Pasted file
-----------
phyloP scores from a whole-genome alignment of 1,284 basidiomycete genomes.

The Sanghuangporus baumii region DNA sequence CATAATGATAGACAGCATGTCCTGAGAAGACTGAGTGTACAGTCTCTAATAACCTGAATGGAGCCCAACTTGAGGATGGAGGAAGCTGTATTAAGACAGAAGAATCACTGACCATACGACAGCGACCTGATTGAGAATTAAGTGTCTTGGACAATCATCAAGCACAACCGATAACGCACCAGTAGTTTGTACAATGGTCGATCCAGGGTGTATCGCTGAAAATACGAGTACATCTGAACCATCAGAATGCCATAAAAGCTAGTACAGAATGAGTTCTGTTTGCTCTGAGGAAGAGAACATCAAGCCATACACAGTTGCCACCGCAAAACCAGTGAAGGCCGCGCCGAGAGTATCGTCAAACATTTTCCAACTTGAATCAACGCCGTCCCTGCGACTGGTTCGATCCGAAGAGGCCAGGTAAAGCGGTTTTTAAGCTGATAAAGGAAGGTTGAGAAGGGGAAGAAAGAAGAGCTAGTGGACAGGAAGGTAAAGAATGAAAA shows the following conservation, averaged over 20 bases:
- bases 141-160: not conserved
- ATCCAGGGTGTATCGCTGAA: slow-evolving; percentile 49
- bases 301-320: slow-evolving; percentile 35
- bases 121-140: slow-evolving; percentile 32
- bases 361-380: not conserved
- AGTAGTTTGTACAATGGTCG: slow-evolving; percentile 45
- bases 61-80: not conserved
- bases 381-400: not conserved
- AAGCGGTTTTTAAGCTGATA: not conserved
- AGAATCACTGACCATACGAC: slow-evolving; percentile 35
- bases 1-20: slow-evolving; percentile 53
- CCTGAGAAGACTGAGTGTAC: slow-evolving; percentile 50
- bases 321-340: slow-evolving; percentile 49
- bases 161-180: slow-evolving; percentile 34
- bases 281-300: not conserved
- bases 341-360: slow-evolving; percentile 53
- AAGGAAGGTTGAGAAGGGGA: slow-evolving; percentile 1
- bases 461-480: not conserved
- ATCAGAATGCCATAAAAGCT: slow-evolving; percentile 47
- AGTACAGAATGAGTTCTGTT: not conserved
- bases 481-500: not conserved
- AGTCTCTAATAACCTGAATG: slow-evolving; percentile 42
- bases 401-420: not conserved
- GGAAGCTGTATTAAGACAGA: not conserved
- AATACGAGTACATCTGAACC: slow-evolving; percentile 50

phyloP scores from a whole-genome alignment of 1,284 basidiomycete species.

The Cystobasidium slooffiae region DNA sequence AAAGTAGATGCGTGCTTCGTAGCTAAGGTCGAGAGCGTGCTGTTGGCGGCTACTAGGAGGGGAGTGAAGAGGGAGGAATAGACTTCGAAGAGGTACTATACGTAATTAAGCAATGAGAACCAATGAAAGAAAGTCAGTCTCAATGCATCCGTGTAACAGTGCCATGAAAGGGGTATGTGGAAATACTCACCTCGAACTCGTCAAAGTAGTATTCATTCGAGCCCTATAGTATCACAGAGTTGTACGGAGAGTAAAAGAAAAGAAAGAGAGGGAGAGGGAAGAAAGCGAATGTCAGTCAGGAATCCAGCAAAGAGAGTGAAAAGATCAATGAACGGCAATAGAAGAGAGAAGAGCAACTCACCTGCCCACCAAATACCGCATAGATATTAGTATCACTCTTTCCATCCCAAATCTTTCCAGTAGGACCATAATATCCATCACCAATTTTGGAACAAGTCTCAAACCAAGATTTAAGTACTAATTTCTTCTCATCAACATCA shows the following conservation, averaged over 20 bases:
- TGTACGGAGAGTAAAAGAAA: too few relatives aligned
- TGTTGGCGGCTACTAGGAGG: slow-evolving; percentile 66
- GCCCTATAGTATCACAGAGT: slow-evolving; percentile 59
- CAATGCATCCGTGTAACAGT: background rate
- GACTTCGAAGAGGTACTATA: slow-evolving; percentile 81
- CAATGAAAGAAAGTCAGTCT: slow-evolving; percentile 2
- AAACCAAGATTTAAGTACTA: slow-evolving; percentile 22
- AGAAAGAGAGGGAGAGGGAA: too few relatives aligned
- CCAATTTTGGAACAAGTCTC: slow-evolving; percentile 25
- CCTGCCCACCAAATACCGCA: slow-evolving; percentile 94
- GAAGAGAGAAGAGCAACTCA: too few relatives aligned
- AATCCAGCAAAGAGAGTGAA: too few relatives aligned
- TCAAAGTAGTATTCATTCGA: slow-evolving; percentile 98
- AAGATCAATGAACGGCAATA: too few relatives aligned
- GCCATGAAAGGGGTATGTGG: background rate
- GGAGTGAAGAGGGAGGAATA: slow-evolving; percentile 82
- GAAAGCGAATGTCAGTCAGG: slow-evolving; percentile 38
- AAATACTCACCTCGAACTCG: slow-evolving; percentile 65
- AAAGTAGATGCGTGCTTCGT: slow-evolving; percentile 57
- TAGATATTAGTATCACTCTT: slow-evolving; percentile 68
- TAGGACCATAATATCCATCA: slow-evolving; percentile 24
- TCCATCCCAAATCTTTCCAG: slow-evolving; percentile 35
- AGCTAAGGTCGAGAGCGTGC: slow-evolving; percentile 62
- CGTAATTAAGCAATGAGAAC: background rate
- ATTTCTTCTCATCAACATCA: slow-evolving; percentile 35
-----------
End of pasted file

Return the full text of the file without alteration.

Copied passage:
phyloP scores from a whole-genome alignment of 1,284 basidiomycete genomes.

The Sanghuangporus baumii region DNA sequence CATAATGATAGACAGCATGTCCTGAGAAGACTGAGTGTACAGTCTCTAATAACCTGAATGGAGCCCAACTTGAGGATGGAGGAAGCTGTATTAAGACAGAAGAATCACTGACCATACGACAGCGACCTGATTGAGAATTAAGTGTCTTGGACAATCATCAAGCACAACCGATAACGCACCAGTAGTTTGTACAATGGTCGATCCAGGGTGTATCGCTGAAAATACGAGTACATCTGAACCATCAGAATGCCATAAAAGCTAGTACAGAATGAGTTCTGTTTGCTCTGAGGAAGAGAACATCAAGCCATACACAGTTGCCACCGCAAAACCAGTGAAGGCCGCGCCGAGAGTATCGTCAAACATTTTCCAACTTGAATCAACGCCGTCCCTGCGACTGGTTCGATCCGAAGAGGCCAGGTAAAGCGGTTTTTAAGCTGATAAAGGAAGGTTGAGAAGGGGAAGAAAGAAGAGCTAGTGGACAGGAAGGTAAAGAATGAAAA shows the following conservation, averaged over 20 bases:
- bases 141-160: not conserved
- ATCCAGGGTGTATCGCTGAA: slow-evolving; percentile 49
- bases 301-320: slow-evolving; percentile 35
- bases 121-140: slow-evolving; percentile 32
- bases 361-380: not conserved
- AGTAGTTTGTACAATGGTCG: slow-evolving; percentile 45
- bases 61-80: not conserved
- bases 381-400: not conserved
- AAGCGGTTTTTAAGCTGATA: not conserved
- AGAATCACTGACCATACGAC: slow-evolving; percentile 35
- bases 1-20: slow-evolving; percentile 53
- CCTGAGAAGACTGAGTGTAC: slow-evolving; percentile 50
- bases 321-340: slow-evolving; percentile 49
- bases 161-180: slow-evolving; percentile 34
- bases 281-300: not conserved
- bases 341-360: slow-evolving; percentile 53
- AAGGAAGGTTGAGAAGGGGA: slow-evolving; percentile 1
- bases 461-480: not conserved
- ATCAGAATGCCATAAAAGCT: slow-evolving; percentile 47
- AGTACAGAATGAGTTCTGTT: not conserved
- bases 481-500: not conserved
- AGTCTCTAATAACCTGAATG: slow-evolving; percentile 42
- bases 401-420: not conserved
- GGAAGCTGTATTAAGACAGA: not conserved
- AATACGAGTACATCTGAACC: slow-evolving; percentile 50

phyloP scores from a whole-genome alignment of 1,284 basidiomycete species.

The Cystobasidium slooffiae region DNA sequence AAAGTAGATGCGTGCTTCGTAGCTAAGGTCGAGAGCGTGCTGTTGGCGGCTACTAGGAGGGGAGTGAAGAGGGAGGAATAGACTTCGAAGAGGTACTATACGTAATTAAGCAATGAGAACCAATGAAAGAAAGTCAGTCTCAATGCATCCGTGTAACAGTGCCATGAAAGGGGTATGTGGAAATACTCACCTCGAACTCGTCAAAGTAGTATTCATTCGAGCCCTATAGTATCACAGAGTTGTACGGAGAGTAAAAGAAAAGAAAGAGAGGGAGAGGGAAGAAAGCGAATGTCAGTCAGGAATCCAGCAAAGAGAGTGAAAAGATCAATGAACGGCAATAGAAGAGAGAAGAGCAACTCACCTGCCCACCAAATACCGCATAGATATTAGTATCACTCTTTCCATCCCAAATCTTTCCAGTAGGACCATAATATCCATCACCAATTTTGGAACAAGTCTCAAACCAAGATTTAAGTACTAATTTCTTCTCATCAACATCA shows the following conservation, averaged over 20 bases:
- TGTACGGAGAGTAAAAGAAA: too few relatives aligned
- TGTTGGCGGCTACTAGGAGG: slow-evolving; percentile 66
- GCCCTATAGTATCACAGAGT: slow-evolving; percentile 59
- CAATGCATCCGTGTAACAGT: background rate
- GACTTCGAAGAGGTACTATA: slow-evolving; percentile 81
- CAATGAAAGAAAGTCAGTCT: slow-evolving; percentile 2
- AAACCAAGATTTAAGTACTA: slow-evolving; percentile 22
- AGAAAGAGAGGGAGAGGGAA: too few relatives aligned
- CCAATTTTGGAACAAGTCTC: slow-evolving; percentile 25
- CCTGCCCACCAAATACCGCA: slow-evolving; percentile 94
- GAAGAGAGAAGAGCAACTCA: too few relatives aligned
- AATCCAGCAAAGAGAGTGAA: too few relatives aligned
- TCAAAGTAGTATTCATTCGA: slow-evolving; percentile 98
- AAGATCAATGAACGGCAATA: too few relatives aligned
- GCCATGAAAGGGGTATGTGG: background rate
- GGAGTGAAGAGGGAGGAATA: slow-evolving; percentile 82
- GAAAGCGAATGTCAGTCAGG: slow-evolving; percentile 38
- AAATACTCACCTCGAACTCG: slow-evolving; percentile 65
- AAAGTAGATGCGTGCTTCGT: slow-evolving; percentile 57
- TAGATATTAGTATCACTCTT: slow-evolving; percentile 68
- TAGGACCATAATATCCATCA: slow-evolving; percentile 24
- TCCATCCCAAATCTTTCCAG: slow-evolving; percentile 35
- AGCTAAGGTCGAGAGCGTGC: slow-evolving; percentile 62
- CGTAATTAAGCAATGAGAAC: background rate
- ATTTCTTCTCATCAACATCA: slow-evolving; percentile 35